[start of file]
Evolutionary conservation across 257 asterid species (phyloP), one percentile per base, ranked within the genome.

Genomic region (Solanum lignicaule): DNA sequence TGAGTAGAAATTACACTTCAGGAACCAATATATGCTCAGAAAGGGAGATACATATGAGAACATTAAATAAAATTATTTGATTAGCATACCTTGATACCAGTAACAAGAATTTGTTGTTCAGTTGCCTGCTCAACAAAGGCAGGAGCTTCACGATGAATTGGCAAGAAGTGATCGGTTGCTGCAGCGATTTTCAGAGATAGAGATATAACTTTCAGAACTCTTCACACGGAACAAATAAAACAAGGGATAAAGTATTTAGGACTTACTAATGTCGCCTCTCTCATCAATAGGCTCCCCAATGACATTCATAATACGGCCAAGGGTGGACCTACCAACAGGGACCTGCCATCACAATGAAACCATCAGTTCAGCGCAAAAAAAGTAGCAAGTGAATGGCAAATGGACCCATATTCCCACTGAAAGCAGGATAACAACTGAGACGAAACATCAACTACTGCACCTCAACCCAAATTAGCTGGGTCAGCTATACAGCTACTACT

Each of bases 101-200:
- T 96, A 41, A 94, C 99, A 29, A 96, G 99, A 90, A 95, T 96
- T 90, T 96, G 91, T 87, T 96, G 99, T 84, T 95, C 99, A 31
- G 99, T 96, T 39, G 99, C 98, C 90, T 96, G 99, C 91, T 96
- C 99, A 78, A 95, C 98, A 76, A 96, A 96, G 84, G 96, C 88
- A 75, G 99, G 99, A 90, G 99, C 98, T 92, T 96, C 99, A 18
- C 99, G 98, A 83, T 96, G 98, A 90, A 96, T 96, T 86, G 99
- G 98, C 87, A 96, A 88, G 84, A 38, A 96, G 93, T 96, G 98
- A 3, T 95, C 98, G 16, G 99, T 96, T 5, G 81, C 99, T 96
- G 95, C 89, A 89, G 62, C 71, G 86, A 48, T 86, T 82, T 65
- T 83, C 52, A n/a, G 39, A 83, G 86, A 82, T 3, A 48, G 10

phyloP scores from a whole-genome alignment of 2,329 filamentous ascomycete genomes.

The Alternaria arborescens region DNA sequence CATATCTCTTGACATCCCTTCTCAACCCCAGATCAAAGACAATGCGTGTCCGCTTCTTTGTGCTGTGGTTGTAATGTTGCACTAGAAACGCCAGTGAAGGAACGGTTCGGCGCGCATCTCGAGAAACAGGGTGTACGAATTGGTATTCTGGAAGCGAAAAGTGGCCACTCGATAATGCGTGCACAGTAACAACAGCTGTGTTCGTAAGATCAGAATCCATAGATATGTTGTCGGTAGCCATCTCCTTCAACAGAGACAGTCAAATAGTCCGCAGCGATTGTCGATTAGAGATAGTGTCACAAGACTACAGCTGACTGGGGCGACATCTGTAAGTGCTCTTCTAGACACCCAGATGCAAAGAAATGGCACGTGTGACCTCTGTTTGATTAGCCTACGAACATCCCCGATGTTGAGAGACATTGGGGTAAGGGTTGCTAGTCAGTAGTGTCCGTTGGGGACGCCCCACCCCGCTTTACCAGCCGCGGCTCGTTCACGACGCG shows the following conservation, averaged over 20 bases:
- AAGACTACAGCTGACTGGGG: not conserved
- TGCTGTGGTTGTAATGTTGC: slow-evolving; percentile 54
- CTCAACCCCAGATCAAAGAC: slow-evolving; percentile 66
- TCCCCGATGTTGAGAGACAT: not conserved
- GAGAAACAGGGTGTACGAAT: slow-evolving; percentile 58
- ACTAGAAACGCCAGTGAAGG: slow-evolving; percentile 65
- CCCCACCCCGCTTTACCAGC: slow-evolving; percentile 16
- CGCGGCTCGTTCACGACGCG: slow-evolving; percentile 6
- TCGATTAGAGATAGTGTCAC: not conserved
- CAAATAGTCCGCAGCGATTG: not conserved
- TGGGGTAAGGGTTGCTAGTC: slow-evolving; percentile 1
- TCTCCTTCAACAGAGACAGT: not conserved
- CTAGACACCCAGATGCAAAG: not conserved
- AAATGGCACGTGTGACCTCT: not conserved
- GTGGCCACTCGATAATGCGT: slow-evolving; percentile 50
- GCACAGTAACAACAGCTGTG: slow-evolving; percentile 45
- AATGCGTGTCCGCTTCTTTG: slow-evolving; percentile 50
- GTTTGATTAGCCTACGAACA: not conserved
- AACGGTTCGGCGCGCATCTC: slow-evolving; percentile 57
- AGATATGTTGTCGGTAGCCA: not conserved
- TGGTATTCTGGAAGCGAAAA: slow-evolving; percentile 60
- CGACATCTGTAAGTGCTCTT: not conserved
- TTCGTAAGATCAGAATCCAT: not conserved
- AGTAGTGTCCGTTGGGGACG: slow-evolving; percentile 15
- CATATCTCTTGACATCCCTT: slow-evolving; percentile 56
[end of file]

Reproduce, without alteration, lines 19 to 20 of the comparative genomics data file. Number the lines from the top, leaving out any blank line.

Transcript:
- TCCCCGATGTTGAGAGACAT: not conserved
- GAGAAACAGGGTGTACGAAT: slow-evolving; percentile 58